How to grow bamboo in pots?
Bamboo -

Bamboo are undoubtedly one of the most majestic of all ornamental foliage plants. However give them overly favorable conditions and they can quickly become an invasive pest and extremely difficult to eradicate. There is a solution. Rather than risk a lifetime of removing thumb-thick culms from your lawn, paths and herbaceous borders consider confining the root ball and growing your bamboo in a container.

Be aware though that bamboos are vigorous plants and will become root-bound over time. This will lead to weak growth, and sparse and discolored foliage due to nutrient deficiencies. This is resolved by either potting on into a larger pot or removing the bamboo to divide the root-stock and then replant one of the smaller sections back into its original pot. Pots with a body wider than its neck are unsuitable as you will not be able to remove pot bound root ball without breaking the pot.

How to grow bamboo in pots
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While large growing species aren't really suitable for growing in pots in the long term, smaller bamboos will make ideal container plants. You will need as large a pot as you can comfortably manipulate though they should be at least 18 inches across and deep, and preferably glazed clay. Terracotta will increase the rate at which the compost dry out and plastic pots will eventually buckle and misshapen. When potting up bamboo use a good quality soil based compost such as John Innes No 3. The ruscus-leaved bamboo - Shibataea kumasaca, will require an ericaceous potting compost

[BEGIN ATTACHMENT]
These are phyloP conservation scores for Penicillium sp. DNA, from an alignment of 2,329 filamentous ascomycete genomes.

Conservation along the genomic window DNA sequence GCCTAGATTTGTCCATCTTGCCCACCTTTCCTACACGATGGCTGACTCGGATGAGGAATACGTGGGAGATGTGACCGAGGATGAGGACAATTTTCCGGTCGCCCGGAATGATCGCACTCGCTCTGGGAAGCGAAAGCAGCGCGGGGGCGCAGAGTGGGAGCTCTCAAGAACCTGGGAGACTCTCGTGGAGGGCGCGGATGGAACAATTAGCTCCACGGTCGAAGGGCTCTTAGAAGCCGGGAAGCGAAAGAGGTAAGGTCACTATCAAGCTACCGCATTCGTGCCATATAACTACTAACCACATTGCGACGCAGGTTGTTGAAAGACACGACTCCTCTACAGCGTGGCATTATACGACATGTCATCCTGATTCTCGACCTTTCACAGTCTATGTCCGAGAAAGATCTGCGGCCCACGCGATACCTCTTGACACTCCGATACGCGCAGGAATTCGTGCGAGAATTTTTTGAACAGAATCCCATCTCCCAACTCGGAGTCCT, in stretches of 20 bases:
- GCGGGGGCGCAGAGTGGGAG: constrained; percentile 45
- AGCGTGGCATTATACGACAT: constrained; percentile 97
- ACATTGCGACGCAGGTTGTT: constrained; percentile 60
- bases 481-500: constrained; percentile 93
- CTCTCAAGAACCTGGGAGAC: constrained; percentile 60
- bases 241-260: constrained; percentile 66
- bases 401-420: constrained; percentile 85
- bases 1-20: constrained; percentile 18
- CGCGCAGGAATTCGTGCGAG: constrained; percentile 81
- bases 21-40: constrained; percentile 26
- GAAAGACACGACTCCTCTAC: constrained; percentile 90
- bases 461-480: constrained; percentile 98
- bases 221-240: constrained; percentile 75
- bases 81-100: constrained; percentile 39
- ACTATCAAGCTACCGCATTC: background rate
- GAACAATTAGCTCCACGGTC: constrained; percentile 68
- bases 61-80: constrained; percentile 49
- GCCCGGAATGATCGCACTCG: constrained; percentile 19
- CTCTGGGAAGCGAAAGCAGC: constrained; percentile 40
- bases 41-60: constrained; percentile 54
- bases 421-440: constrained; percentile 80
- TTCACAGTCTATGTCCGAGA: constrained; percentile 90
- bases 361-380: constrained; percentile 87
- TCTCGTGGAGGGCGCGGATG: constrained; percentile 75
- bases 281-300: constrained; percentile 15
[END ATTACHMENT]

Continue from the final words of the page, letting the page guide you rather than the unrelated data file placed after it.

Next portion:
Bamboo are greedy feeders and during the summer will easily transpire huge amounts of water. With this in mind add controlled-release fertilizer pellets and water-retaining gel in the compost before planting. Water frequently over the growing period and feed with a liquid soluble fertilizer. During the height of the summer you may need to water daily. Avoid exposed, windy positions as this will lead to greater water loss as well as risking the bamboo from blowing over which can cause damage to itself and other plants, as well as break the pot.

Reduce watering over the winter period but make sure the compost is kept at least moist. If the compost is allowed to dry out your bamboo can become stressed and drop its foliage.There is no need to feeding in the winter.

In very cold weather, the roots can become damaged by freezing temperatures so either move the pot to a frost free position or insulate the containers with bubble wrap.

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